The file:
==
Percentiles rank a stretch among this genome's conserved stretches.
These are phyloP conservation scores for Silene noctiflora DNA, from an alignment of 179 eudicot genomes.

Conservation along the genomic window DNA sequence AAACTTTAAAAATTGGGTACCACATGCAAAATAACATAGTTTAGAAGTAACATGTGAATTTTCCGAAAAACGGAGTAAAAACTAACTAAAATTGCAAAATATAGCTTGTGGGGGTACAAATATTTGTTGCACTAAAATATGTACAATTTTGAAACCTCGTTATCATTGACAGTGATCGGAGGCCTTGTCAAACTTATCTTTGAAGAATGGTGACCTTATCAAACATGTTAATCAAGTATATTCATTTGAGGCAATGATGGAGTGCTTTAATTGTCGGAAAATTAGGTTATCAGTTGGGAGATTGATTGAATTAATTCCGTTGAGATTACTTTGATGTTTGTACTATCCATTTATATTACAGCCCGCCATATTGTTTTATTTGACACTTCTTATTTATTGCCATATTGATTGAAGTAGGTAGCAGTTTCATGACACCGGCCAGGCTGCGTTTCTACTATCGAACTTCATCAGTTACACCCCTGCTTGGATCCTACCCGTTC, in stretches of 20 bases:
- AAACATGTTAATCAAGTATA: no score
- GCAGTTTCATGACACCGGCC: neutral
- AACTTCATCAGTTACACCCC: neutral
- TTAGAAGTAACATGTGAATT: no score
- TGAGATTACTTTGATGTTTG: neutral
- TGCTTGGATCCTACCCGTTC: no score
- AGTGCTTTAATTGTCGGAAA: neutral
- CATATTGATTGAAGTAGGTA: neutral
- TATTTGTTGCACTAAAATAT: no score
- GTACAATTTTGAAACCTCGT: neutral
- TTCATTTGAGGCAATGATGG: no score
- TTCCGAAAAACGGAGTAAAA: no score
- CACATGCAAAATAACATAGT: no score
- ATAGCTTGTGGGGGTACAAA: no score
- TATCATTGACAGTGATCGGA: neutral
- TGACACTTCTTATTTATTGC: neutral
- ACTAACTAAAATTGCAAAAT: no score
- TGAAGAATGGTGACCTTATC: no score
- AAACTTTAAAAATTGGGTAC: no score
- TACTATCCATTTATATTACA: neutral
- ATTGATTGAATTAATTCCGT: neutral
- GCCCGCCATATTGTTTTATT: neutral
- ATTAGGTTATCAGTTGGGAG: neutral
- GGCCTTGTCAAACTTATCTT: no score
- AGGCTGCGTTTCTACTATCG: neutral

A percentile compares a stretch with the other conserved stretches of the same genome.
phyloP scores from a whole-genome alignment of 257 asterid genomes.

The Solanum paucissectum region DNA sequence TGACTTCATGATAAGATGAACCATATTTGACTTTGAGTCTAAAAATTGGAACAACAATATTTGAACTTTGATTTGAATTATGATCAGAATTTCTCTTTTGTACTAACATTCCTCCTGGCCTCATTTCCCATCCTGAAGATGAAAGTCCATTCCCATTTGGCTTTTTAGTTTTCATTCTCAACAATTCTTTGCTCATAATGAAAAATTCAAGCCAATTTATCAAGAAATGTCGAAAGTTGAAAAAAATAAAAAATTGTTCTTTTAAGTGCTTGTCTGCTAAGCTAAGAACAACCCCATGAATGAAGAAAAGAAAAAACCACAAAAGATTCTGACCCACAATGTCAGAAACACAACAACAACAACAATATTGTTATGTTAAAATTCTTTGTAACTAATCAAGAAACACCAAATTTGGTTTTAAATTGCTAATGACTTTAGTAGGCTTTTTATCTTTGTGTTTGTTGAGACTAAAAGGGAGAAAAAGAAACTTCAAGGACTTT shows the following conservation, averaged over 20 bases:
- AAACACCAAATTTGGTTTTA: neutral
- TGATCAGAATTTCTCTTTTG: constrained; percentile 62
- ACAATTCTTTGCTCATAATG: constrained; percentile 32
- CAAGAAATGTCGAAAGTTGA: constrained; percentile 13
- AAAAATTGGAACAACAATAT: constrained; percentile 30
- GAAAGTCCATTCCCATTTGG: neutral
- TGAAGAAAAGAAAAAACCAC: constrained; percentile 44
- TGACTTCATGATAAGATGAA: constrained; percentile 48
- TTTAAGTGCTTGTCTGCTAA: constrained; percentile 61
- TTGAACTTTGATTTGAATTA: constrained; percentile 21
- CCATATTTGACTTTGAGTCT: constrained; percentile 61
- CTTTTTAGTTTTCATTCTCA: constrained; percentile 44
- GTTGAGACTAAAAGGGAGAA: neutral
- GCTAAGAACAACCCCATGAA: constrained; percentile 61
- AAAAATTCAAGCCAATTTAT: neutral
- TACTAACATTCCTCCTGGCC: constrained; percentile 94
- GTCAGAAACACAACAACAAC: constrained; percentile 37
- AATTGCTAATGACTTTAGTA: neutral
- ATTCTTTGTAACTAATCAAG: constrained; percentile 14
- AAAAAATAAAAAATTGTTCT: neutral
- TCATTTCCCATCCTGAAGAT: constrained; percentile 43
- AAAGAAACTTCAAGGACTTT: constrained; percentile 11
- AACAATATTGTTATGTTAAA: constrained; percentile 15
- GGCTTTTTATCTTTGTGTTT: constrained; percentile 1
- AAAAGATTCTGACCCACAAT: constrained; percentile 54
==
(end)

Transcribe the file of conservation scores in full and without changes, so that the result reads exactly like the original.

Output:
Percentiles rank a stretch among this genome's conserved stretches.
These are phyloP conservation scores for Silene noctiflora DNA, from an alignment of 179 eudicot genomes.

Conservation along the genomic window DNA sequence AAACTTTAAAAATTGGGTACCACATGCAAAATAACATAGTTTAGAAGTAACATGTGAATTTTCCGAAAAACGGAGTAAAAACTAACTAAAATTGCAAAATATAGCTTGTGGGGGTACAAATATTTGTTGCACTAAAATATGTACAATTTTGAAACCTCGTTATCATTGACAGTGATCGGAGGCCTTGTCAAACTTATCTTTGAAGAATGGTGACCTTATCAAACATGTTAATCAAGTATATTCATTTGAGGCAATGATGGAGTGCTTTAATTGTCGGAAAATTAGGTTATCAGTTGGGAGATTGATTGAATTAATTCCGTTGAGATTACTTTGATGTTTGTACTATCCATTTATATTACAGCCCGCCATATTGTTTTATTTGACACTTCTTATTTATTGCCATATTGATTGAAGTAGGTAGCAGTTTCATGACACCGGCCAGGCTGCGTTTCTACTATCGAACTTCATCAGTTACACCCCTGCTTGGATCCTACCCGTTC, in stretches of 20 bases:
- AAACATGTTAATCAAGTATA: no score
- GCAGTTTCATGACACCGGCC: neutral
- AACTTCATCAGTTACACCCC: neutral
- TTAGAAGTAACATGTGAATT: no score
- TGAGATTACTTTGATGTTTG: neutral
- TGCTTGGATCCTACCCGTTC: no score
- AGTGCTTTAATTGTCGGAAA: neutral
- CATATTGATTGAAGTAGGTA: neutral
- TATTTGTTGCACTAAAATAT: no score
- GTACAATTTTGAAACCTCGT: neutral
- TTCATTTGAGGCAATGATGG: no score
- TTCCGAAAAACGGAGTAAAA: no score
- CACATGCAAAATAACATAGT: no score
- ATAGCTTGTGGGGGTACAAA: no score
- TATCATTGACAGTGATCGGA: neutral
- TGACACTTCTTATTTATTGC: neutral
- ACTAACTAAAATTGCAAAAT: no score
- TGAAGAATGGTGACCTTATC: no score
- AAACTTTAAAAATTGGGTAC: no score
- TACTATCCATTTATATTACA: neutral
- ATTGATTGAATTAATTCCGT: neutral
- GCCCGCCATATTGTTTTATT: neutral
- ATTAGGTTATCAGTTGGGAG: neutral
- GGCCTTGTCAAACTTATCTT: no score
- AGGCTGCGTTTCTACTATCG: neutral

A percentile compares a stretch with the other conserved stretches of the same genome.
phyloP scores from a whole-genome alignment of 257 asterid genomes.

The Solanum paucissectum region DNA sequence TGACTTCATGATAAGATGAACCATATTTGACTTTGAGTCTAAAAATTGGAACAACAATATTTGAACTTTGATTTGAATTATGATCAGAATTTCTCTTTTGTACTAACATTCCTCCTGGCCTCATTTCCCATCCTGAAGATGAAAGTCCATTCCCATTTGGCTTTTTAGTTTTCATTCTCAACAATTCTTTGCTCATAATGAAAAATTCAAGCCAATTTATCAAGAAATGTCGAAAGTTGAAAAAAATAAAAAATTGTTCTTTTAAGTGCTTGTCTGCTAAGCTAAGAACAACCCCATGAATGAAGAAAAGAAAAAACCACAAAAGATTCTGACCCACAATGTCAGAAACACAACAACAACAACAATATTGTTATGTTAAAATTCTTTGTAACTAATCAAGAAACACCAAATTTGGTTTTAAATTGCTAATGACTTTAGTAGGCTTTTTATCTTTGTGTTTGTTGAGACTAAAAGGGAGAAAAAGAAACTTCAAGGACTTT shows the following conservation, averaged over 20 bases:
- AAACACCAAATTTGGTTTTA: neutral
- TGATCAGAATTTCTCTTTTG: constrained; percentile 62
- ACAATTCTTTGCTCATAATG: constrained; percentile 32
- CAAGAAATGTCGAAAGTTGA: constrained; percentile 13
- AAAAATTGGAACAACAATAT: constrained; percentile 30
- GAAAGTCCATTCCCATTTGG: neutral
- TGAAGAAAAGAAAAAACCAC: constrained; percentile 44
- TGACTTCATGATAAGATGAA: constrained; percentile 48
- TTTAAGTGCTTGTCTGCTAA: constrained; percentile 61
- TTGAACTTTGATTTGAATTA: constrained; percentile 21
- CCATATTTGACTTTGAGTCT: constrained; percentile 61
- CTTTTTAGTTTTCATTCTCA: constrained; percentile 44
- GTTGAGACTAAAAGGGAGAA: neutral
- GCTAAGAACAACCCCATGAA: constrained; percentile 61
- AAAAATTCAAGCCAATTTAT: neutral
- TACTAACATTCCTCCTGGCC: constrained; percentile 94
- GTCAGAAACACAACAACAAC: constrained; percentile 37
- AATTGCTAATGACTTTAGTA: neutral
- ATTCTTTGTAACTAATCAAG: constrained; percentile 14
- AAAAAATAAAAAATTGTTCT: neutral
- TCATTTCCCATCCTGAAGAT: constrained; percentile 43
- AAAGAAACTTCAAGGACTTT: constrained; percentile 11
- AACAATATTGTTATGTTAAA: constrained; percentile 15
- GGCTTTTTATCTTTGTGTTT: constrained; percentile 1
- AAAAGATTCTGACCCACAAT: constrained; percentile 54